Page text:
I am not an animal communicator and Reiki is complimentary to your regular veterinary visits and animal behavior trainers. That being said, I have seen Reiki help animals with anxiety, adapting to new circumstances, end of life transitions, pain, illnesses and grief.
My feline Energy Workers
The Story of Morris
My path to Animal Reiki begins with my dog, Morris. He’s a thirteen year-old chihuahua mix who has struggled with anxiety his entire life. Summer has always been particularly stressful because the vast majority of thunderstorms and fireworks occur then. After years of attempting to help Morris with his anxiety in natural ways (oils, thundercoat, avoiding the Twin Cities during big holidays), we ended up medicating him. Not long after we introduced anti-anxiety medicaitons, Morris developed late-onset epilepsy (grand mal seizures). Over time, we started to notice that he would experience cluster seizures with road trips, full moons (no joke) and when the humans in the house were experiencing a lot of anxiety. Despite his epilepsy medication and anti-anxiety medications, he continued to have these flare-ups and cluster seizures.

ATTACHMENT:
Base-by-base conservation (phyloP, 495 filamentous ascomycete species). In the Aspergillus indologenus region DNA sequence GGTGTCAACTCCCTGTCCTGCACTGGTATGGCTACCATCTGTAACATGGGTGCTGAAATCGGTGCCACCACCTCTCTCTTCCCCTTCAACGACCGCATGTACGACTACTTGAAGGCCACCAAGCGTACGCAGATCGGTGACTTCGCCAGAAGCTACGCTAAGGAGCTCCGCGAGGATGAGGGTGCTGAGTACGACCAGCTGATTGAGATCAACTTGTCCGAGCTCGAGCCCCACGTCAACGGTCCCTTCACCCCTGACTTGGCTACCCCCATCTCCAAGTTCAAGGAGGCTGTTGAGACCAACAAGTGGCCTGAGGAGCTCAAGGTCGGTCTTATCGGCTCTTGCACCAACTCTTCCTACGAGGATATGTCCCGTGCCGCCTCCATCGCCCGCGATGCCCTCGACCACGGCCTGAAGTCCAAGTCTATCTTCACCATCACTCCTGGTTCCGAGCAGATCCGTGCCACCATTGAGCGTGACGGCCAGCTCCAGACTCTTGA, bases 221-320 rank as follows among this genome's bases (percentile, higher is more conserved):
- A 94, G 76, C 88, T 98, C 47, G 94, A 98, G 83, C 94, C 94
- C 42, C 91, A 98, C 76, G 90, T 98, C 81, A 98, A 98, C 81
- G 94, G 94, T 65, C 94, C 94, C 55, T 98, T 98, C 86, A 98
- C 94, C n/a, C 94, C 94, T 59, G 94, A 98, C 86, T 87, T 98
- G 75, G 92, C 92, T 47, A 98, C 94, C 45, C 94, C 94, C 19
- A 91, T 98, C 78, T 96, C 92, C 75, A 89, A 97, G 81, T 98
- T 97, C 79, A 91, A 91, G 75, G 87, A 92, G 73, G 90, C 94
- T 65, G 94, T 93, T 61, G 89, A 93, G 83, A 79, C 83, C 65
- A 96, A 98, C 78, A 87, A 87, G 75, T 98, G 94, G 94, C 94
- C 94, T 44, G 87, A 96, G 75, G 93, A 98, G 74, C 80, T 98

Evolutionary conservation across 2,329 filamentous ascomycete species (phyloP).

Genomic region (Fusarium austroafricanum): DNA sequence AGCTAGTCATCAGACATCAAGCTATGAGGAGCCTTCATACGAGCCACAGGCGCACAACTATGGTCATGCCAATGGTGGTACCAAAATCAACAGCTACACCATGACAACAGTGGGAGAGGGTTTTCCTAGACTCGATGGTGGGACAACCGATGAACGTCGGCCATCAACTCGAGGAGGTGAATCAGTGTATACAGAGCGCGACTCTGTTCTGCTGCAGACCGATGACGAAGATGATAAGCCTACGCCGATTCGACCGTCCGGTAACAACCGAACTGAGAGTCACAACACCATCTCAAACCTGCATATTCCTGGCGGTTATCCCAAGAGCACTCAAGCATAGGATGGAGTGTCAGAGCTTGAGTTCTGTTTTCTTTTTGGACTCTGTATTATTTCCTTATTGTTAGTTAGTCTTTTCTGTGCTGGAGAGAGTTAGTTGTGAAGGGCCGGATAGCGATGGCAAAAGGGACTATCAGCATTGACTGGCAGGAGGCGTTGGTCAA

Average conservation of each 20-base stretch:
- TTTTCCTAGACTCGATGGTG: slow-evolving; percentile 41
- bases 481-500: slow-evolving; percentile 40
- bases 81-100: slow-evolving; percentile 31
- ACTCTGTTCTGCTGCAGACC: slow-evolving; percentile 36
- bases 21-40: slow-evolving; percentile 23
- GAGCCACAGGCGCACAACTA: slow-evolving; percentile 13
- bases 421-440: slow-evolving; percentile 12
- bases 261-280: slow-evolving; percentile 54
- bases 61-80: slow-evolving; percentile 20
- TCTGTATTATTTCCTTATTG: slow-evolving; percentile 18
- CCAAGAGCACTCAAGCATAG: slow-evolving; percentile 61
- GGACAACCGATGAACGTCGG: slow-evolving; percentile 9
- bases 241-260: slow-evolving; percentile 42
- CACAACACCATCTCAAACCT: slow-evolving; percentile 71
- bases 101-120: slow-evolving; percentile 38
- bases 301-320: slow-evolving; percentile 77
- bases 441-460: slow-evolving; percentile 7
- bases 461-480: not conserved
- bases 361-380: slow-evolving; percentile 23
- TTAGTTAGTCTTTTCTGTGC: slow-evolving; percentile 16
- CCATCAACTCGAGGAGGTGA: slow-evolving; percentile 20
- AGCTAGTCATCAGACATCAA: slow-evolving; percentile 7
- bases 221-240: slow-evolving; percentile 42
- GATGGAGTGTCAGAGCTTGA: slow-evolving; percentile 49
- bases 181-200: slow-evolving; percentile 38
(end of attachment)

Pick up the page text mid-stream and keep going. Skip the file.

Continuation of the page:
About a year after his diagnosis, I took my first Reiki course and immediately felt the impulse to practice on Morris. I knew that my training wasn’t specifically tailored to animals, but it felt right. We noticed improvements immediately. I started to give Morris Reiki while he was having a seizure and he would seem to come out of his daze much more alert and aware. In the beginning, it was emotionally difficult for me to hold space as Morris had his seizure, but I realized that he just needed a loving presence in the room. Our sessions became a routine, and shortly thereafter, he would back up into my hands whenever he wanted energy work. It was absolutely beautiful.